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Social Man

  • Michał Lachman
Chapter

Abstract

Lachman traces the theme of migration of the human self through material and spiritual reality in W.B. Yeats’s drama. He analyses Yeats’s protagonists as human artefacts shaped and reshaped by an intensive deformation of the body often presented at a moment of erotic ecstasy. On the one hand, Lachman shows Yeatsian character as a perfect representative of the modernist epoch; on the other hand, he stresses the distanced, colonial mode of Yeats’s writing, which results from the playwright’s precarious position within the local tradition of Irish literature. Then, Lachman moves on to present J.M. Synge as a critical representative of European philosophy and art who undertakes the task of exploring native Irish communities through a network of culturally specific concepts. Synge’s early documentary work, The Aran Islands, offers a vision of a utopian idyll of a perfect Irish society, while in his dramatic works he presents a tragic, or tragicomic, vision of failed social rebellions. Lachman argues that in his drama Synge narrates the story of Irish revivalist nationalism by ironically scrutinising its rural population through figures of vagabond, travelling social outcasts. Finally, Lachman claims that S. O’Casey’s drama offers perhaps the most bitter and biting criticism of both Catholic, nationalistic ideology of the Irish Free State and of the Marxist utopia of political reform. The chapter attempts to show how ruthless logic of historical determination dominates a character’s life and how individual protagonists either fail to confront it or—more rarely—heroically oppose it.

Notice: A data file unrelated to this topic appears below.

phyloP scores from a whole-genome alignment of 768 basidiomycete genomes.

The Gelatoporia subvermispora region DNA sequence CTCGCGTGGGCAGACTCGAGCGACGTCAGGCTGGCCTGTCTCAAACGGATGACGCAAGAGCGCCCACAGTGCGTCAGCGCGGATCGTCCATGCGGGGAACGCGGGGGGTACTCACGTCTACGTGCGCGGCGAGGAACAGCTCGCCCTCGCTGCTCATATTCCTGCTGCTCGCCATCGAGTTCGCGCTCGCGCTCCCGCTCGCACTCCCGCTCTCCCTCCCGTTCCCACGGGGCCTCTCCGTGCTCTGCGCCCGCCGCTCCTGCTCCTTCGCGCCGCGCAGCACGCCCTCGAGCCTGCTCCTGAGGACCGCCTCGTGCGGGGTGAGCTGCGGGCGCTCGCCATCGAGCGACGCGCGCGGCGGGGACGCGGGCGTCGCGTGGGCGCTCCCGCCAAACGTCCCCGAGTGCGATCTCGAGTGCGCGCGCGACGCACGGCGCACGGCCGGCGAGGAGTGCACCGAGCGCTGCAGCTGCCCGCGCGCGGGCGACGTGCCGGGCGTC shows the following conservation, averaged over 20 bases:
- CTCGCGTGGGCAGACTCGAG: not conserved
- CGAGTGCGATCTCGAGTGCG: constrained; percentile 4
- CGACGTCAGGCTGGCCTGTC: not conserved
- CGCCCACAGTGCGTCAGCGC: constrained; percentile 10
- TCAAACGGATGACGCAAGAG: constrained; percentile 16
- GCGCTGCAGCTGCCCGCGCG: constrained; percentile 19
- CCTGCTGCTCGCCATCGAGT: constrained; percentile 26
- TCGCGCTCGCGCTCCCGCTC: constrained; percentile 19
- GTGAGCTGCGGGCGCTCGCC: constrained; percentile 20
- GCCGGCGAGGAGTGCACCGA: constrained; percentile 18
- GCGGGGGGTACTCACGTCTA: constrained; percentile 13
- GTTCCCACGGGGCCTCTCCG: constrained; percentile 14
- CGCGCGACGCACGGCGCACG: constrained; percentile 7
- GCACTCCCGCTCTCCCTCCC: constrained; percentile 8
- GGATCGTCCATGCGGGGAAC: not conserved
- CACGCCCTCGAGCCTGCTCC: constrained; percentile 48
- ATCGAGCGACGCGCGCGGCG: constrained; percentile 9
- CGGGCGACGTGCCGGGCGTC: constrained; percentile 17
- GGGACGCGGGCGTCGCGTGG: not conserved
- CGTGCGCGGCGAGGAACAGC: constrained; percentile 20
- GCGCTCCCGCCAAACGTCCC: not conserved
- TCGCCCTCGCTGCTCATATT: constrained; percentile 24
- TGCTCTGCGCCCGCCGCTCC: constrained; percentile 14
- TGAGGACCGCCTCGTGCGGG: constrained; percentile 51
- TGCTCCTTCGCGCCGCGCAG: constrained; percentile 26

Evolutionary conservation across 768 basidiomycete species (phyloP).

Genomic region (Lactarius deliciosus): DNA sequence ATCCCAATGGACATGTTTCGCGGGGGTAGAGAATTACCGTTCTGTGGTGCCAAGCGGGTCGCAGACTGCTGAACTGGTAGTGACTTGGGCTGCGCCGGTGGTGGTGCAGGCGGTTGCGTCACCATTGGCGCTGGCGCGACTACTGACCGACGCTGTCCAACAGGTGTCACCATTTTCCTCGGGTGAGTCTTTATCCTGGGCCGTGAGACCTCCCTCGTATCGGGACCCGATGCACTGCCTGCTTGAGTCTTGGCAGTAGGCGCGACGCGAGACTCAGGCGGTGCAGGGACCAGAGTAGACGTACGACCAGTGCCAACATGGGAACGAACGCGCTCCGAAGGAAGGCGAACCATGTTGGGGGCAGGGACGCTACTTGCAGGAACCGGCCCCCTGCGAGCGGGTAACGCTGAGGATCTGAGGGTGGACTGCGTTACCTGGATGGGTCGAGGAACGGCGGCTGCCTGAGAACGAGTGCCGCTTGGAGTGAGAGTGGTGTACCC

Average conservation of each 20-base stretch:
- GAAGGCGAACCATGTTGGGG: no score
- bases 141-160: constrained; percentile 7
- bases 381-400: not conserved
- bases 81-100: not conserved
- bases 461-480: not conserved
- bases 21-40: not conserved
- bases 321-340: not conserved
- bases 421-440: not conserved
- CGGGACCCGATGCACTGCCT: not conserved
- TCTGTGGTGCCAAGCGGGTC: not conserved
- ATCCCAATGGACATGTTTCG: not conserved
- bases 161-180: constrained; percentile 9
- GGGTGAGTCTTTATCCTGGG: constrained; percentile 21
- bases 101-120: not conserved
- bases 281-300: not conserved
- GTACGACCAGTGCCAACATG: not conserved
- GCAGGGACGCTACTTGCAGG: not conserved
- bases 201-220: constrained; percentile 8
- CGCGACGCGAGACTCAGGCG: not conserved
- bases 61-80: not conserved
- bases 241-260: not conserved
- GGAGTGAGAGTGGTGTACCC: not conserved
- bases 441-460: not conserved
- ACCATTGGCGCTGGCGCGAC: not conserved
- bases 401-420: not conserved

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Authors and Affiliations

  • Michał Lachman
    • 1
  1. 1.University of ŁódźŁódźPoland

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